And that is where my experiment began.
I decided to try some of the author’s strategies on my own crew of three kids, ages 6, 8 and 12. The first order of business, adjusting my parenting technique from controlling to authoritarian. Mom decides what foods are available but kids choose what and how much to eat. Muth describes this as a counter strategy, giving kids control and choice.
Following her suggestions, I first make sure to expose my kids to a variety of produce, model my own good eating habits and give them choices. I asked: green beans or broccoli for dinner? The trickier part came when I had to give them control over whether they’d eat their veggies or not. According to Muth, kids are more likely to eat fruits and vegetables if you let them choose not to. The boys ate their green beans right away without a word, but as predicted, our youngest choose the opposite – her vegetables sat in a cold, sad lump on her plate.
Children expect adults to push vegetables (what kid doesn’t love a power struggle?), but the author says not to be predictable. Instead, acknowledge their healthy choices or simply ask, “What would you like to do to make ____ taste better?” At the next meal, I employed this technique and discovered my daughter preferred raw green beans dipped in Ranch dip while the rest of the family ate them steamed.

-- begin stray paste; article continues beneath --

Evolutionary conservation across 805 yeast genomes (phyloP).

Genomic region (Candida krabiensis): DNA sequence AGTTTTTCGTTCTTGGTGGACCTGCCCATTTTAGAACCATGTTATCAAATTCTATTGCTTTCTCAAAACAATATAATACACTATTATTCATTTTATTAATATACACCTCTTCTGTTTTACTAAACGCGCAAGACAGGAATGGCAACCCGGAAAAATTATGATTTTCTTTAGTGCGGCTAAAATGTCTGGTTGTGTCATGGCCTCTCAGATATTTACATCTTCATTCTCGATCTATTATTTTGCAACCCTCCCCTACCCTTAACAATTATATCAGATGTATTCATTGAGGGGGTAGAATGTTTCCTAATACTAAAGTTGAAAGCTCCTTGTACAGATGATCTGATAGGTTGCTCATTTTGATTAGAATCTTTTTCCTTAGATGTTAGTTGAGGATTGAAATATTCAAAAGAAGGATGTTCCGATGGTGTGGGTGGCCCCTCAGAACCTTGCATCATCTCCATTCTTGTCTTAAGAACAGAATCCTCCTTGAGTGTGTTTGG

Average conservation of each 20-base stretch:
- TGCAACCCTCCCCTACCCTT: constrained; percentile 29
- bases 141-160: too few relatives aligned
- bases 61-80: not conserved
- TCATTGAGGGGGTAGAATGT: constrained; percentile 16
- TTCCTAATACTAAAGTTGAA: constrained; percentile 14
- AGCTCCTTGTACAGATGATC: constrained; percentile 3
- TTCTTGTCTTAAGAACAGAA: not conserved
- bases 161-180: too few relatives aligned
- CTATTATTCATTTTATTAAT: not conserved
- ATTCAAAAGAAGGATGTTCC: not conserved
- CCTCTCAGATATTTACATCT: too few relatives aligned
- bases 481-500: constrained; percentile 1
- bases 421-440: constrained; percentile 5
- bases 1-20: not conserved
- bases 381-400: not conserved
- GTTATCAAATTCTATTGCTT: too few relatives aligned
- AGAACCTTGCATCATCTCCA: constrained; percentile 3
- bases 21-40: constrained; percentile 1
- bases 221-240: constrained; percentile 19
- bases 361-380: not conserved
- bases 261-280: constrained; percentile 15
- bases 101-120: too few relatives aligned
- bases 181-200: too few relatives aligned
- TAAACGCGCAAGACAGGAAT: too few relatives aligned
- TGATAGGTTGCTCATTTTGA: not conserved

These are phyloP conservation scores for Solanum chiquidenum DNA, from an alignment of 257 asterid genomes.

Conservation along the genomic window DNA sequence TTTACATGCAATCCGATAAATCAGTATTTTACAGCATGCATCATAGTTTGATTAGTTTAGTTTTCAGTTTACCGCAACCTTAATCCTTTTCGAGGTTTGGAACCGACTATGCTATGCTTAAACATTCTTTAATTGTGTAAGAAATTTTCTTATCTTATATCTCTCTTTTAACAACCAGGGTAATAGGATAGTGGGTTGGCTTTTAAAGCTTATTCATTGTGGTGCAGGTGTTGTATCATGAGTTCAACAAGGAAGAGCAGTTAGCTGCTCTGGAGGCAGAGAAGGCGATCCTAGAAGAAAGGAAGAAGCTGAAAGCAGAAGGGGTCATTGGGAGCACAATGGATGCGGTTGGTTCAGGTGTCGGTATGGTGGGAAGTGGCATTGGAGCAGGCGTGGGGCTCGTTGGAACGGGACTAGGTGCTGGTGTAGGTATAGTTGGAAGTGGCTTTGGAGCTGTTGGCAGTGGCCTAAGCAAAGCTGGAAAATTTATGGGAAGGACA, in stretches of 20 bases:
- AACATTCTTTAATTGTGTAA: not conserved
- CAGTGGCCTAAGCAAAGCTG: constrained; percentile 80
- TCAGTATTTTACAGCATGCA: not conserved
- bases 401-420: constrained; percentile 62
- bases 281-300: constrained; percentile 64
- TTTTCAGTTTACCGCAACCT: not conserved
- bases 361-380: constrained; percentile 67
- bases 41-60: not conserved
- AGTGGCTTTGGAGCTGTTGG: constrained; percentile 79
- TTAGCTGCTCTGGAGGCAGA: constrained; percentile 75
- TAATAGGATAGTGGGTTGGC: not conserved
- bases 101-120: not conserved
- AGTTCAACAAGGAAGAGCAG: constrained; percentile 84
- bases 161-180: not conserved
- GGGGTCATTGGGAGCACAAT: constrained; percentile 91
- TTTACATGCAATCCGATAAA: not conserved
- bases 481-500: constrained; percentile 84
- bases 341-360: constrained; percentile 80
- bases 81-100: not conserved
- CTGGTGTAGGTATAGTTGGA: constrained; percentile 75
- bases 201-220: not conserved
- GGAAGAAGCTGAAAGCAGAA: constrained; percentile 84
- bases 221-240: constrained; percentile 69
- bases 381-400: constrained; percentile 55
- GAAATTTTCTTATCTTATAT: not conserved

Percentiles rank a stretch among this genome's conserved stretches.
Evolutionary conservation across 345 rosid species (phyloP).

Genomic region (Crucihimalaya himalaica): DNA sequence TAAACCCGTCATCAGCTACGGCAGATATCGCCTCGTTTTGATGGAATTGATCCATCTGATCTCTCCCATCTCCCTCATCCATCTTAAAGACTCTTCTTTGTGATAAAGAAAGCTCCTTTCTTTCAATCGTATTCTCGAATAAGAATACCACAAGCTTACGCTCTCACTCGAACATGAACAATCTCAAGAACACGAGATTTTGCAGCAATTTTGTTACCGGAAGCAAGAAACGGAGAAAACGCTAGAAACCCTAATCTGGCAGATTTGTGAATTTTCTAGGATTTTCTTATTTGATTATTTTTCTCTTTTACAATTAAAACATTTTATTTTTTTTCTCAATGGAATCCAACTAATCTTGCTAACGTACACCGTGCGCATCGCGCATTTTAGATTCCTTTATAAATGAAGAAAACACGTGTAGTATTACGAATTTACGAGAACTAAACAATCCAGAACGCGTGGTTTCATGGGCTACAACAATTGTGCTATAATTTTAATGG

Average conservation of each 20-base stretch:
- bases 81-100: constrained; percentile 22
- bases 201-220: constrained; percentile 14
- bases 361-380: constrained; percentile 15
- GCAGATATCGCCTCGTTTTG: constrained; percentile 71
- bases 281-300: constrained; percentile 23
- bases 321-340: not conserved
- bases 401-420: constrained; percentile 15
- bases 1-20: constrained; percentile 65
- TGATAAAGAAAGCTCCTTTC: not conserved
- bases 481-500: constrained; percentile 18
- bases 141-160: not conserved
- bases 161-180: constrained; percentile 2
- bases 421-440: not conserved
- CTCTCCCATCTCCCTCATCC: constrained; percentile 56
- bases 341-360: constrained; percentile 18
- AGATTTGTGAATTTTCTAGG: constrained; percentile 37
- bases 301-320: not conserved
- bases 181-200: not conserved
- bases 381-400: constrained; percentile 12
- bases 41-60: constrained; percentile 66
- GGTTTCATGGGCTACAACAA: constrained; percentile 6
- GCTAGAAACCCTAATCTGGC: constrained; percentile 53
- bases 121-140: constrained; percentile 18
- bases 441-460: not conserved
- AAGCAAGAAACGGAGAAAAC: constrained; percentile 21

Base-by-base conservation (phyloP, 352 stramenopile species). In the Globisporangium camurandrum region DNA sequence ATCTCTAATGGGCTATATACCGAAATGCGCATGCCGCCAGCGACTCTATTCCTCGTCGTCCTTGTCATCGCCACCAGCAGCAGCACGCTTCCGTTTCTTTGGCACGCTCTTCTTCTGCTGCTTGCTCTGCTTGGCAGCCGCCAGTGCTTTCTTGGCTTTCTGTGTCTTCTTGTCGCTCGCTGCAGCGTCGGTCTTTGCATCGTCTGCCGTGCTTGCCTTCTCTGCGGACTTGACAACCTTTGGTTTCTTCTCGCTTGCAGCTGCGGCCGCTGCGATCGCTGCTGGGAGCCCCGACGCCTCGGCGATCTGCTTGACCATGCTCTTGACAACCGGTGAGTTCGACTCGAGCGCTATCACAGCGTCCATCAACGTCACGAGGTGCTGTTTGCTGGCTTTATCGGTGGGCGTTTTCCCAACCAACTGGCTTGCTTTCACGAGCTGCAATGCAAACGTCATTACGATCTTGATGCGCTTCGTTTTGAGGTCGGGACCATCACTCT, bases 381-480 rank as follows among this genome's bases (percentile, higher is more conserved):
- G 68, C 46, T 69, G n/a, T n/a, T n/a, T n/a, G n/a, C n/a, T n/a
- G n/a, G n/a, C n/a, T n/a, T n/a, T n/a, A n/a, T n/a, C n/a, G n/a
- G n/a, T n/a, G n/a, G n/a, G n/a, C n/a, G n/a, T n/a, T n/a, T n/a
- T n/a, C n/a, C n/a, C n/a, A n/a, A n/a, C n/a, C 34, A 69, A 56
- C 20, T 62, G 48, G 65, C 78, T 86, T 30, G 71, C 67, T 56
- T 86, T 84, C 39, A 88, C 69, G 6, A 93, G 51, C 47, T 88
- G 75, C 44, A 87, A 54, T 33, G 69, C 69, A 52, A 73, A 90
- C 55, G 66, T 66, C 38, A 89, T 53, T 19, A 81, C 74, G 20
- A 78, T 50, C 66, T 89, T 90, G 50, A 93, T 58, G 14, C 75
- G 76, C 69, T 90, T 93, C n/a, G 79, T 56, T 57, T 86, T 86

And cleaning your plate? Not recommended. This teaches external cues (how much food is left on your plate) instead of internal cues (how hungry you feel). Muth explains that it’s more effective to teach kids to rely on their internal cues of hunger and satiety. After our ‘tween’s third helping of pasta instead of sugar snap peas, I had to step in and nudge his internal veggie meter. Other methods we tried to some success: putting dabs of food on their plates to start, letting them dish their own servings and even putting the serving dishes of veggies on the table right in front of them.
Much of the book was common sense (commit to eating together, have your child help with the meal, the importance of exercise, etc.), but other parts were helpful (pictures of serving sizes for kids, how to make healthy choices at school and at restaurants). Some got a little word-y (how humans experience food) and boring (the sounds of food? Really!?), but overall the author’s advice and techniques were spot on.
She also provides current info on the new “MyPlate” dietary guidelines and includes a section on selecting organic produce (yep - the Dirty Dozen/Clean 15 list is here). What I liked: an A-Z chart of how to choose fresh produce and when it’s in season.
The best piece of advice I came away with? It’s not so much about what your child eats but more about your approach. And my new approach includes refraining from uttering, “Eat your vegetables!” As I incorporate strategies I learned from this book. I’m pretty confident that our family is developing healthy patterns and eating a variety of produce. Besides, I’ve moved on to other concerns …
“Drink your milk!”